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Does faculty development influence the quality of in-training evaluation reports in pharmacy?

journal contribution
submitted on 2023-10-29, 06:41 and posted on 2023-10-29, 06:43 authored by Kerry Wilbur

In-training evaluation reports (ITERs) of student workplace-based learning are completed by clinical supervisors across various health disciplines. However, outside of medicine, the quality of submitted workplace-based assessments is largely uninvestigated. This study assessed the quality of ITERs in pharmacy and whether clinical supervisors could be trained to complete higher quality reports. A random sample of ITERs submitted in a pharmacy program during 2013–2014 was evaluated. These ITERs served as a historical control (control group 1) for comparison with ITERs submitted in 2015–2016 by clinical supervisors who participated in an interactive faculty development workshop (intervention group) and those who did not (control group 2). Two trained independent raters scored the ITERs using a previously validated nine-item scale assessing report quality, the Completed Clinical Evaluation Report Rating (CCERR). The scoring scale for each item is anchored at 1 (“not at all”) and 5 (“exemplary”), with 3 categorized as “acceptable”. Mean CCERR score for reports completed after the workshop (22.9 ± 3.39) did not significantly improve when compared to prospective control group 2 (22.7 ± 3.63, p = 0.84) and were worse than historical control group 1 (37.9 ± 8.21, p = 0.001). Mean item scores for individual CCERR items were below acceptable thresholds for 5 of the 9 domains in control group 1, including supervisor documented evidence of specific examples to clearly explain weaknesses and concrete recommendations for student improvement. Mean item scores for individual CCERR items were below acceptable thresholds for 6 and 7 of the 9 domains in control group 2 and the intervention group, respectively. This study is the first using CCERR to evaluate ITER quality outside of medicine. Findings demonstrate low baseline CCERR scores in a pharmacy program not demonstrably changed by a faculty development workshop, but strategies are identified to augment future rater training.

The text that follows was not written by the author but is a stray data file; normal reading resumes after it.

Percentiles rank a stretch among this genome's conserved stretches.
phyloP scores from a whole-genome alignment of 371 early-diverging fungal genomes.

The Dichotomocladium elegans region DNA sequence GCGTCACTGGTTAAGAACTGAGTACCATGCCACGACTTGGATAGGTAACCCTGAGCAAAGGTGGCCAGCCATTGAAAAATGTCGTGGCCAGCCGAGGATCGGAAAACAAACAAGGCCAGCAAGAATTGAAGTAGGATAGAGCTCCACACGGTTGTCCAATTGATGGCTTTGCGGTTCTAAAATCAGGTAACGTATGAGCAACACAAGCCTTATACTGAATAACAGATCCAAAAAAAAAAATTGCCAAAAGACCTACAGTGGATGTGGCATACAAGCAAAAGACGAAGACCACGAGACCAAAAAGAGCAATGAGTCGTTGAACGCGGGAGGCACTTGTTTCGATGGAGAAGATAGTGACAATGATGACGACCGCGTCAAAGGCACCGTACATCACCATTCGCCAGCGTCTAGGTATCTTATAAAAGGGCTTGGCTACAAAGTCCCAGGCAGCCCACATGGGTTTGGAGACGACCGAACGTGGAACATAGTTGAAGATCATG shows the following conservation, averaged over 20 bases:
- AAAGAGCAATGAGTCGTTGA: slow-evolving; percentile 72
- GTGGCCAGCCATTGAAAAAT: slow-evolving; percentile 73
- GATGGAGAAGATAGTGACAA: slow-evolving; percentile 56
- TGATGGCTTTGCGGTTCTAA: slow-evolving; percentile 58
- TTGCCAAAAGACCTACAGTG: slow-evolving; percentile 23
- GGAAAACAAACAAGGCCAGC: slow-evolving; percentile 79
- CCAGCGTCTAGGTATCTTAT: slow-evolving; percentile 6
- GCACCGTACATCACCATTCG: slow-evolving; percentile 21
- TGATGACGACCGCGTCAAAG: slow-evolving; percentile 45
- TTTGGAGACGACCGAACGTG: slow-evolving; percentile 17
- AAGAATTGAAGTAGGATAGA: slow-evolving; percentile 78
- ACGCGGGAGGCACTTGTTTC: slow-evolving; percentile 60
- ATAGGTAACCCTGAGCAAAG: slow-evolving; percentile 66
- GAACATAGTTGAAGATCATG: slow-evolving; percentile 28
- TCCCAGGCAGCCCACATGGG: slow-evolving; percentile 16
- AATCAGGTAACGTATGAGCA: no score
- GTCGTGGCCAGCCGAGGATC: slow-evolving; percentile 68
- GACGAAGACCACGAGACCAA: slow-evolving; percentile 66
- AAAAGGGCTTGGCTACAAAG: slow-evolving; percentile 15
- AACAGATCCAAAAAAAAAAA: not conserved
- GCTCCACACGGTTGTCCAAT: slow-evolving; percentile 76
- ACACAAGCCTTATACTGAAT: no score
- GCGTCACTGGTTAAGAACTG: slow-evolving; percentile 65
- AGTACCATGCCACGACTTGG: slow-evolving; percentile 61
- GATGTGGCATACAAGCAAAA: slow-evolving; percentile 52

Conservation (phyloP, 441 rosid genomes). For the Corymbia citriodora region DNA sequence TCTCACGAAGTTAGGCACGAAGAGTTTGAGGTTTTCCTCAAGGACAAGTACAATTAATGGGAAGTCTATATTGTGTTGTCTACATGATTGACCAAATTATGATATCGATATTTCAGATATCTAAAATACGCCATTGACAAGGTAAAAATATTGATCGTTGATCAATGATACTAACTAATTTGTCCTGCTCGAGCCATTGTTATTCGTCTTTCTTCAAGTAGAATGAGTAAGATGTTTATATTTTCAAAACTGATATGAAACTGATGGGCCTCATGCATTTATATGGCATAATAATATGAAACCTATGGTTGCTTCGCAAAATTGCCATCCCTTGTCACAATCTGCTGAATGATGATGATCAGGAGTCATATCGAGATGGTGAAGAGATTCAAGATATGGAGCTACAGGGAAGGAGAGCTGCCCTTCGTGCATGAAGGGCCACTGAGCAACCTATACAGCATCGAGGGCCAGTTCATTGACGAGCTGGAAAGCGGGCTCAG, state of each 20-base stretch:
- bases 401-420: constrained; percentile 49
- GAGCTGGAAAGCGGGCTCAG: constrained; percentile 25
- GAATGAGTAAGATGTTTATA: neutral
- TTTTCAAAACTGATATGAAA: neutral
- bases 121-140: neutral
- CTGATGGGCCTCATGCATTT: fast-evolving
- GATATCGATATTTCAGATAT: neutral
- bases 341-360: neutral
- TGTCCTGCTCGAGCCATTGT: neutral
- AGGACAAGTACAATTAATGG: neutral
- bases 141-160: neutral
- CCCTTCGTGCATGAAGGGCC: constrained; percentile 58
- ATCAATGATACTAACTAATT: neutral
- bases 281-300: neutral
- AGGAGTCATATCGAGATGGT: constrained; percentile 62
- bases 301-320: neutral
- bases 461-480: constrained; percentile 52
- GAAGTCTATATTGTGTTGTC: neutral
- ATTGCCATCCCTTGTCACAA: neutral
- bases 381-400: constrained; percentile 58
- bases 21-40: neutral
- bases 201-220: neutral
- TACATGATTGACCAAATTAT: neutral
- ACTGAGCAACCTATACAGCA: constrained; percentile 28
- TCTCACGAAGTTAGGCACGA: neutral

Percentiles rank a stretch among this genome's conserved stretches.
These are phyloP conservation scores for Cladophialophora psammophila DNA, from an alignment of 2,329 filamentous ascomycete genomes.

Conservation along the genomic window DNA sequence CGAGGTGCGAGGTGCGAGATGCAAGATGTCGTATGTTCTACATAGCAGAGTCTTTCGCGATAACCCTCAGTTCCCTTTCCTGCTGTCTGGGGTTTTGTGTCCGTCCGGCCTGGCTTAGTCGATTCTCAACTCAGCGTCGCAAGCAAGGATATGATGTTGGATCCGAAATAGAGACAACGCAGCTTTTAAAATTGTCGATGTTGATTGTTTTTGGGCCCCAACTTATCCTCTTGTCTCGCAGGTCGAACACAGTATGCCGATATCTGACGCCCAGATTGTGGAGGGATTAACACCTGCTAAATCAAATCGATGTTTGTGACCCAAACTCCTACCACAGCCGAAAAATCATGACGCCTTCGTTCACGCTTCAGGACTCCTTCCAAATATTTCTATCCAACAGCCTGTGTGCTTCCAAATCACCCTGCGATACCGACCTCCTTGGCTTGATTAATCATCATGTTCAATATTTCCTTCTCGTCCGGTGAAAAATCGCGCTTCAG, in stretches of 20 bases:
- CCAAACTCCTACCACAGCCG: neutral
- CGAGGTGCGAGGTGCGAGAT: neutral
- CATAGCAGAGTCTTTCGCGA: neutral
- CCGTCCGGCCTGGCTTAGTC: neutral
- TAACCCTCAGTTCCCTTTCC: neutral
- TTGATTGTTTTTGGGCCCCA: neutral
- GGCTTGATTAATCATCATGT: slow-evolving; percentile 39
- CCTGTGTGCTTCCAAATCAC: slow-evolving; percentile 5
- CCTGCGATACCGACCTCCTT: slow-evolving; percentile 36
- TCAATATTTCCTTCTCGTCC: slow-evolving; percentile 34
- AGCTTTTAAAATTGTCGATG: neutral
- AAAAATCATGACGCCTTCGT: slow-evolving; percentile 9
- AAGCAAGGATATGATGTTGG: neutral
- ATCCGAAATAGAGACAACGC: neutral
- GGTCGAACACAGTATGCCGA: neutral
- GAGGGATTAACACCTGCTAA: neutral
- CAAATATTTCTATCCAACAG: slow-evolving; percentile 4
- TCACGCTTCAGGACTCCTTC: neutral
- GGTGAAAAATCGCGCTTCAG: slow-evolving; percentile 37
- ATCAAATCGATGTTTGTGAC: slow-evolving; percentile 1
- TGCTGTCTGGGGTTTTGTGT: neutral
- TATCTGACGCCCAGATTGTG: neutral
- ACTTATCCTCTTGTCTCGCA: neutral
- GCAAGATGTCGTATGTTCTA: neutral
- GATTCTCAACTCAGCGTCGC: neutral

Other Information

Published in: BMC Medical Education
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  • English


Springer Science and Business Media LLC

Publication Year

  • 2017

License statement

This Item is licensed under the Creative Commons Attribution 4.0 International License

Institution affiliated with

  • Qatar University
  • Qatar University Health - QU
  • College of Pharmacy - QU HEALTH

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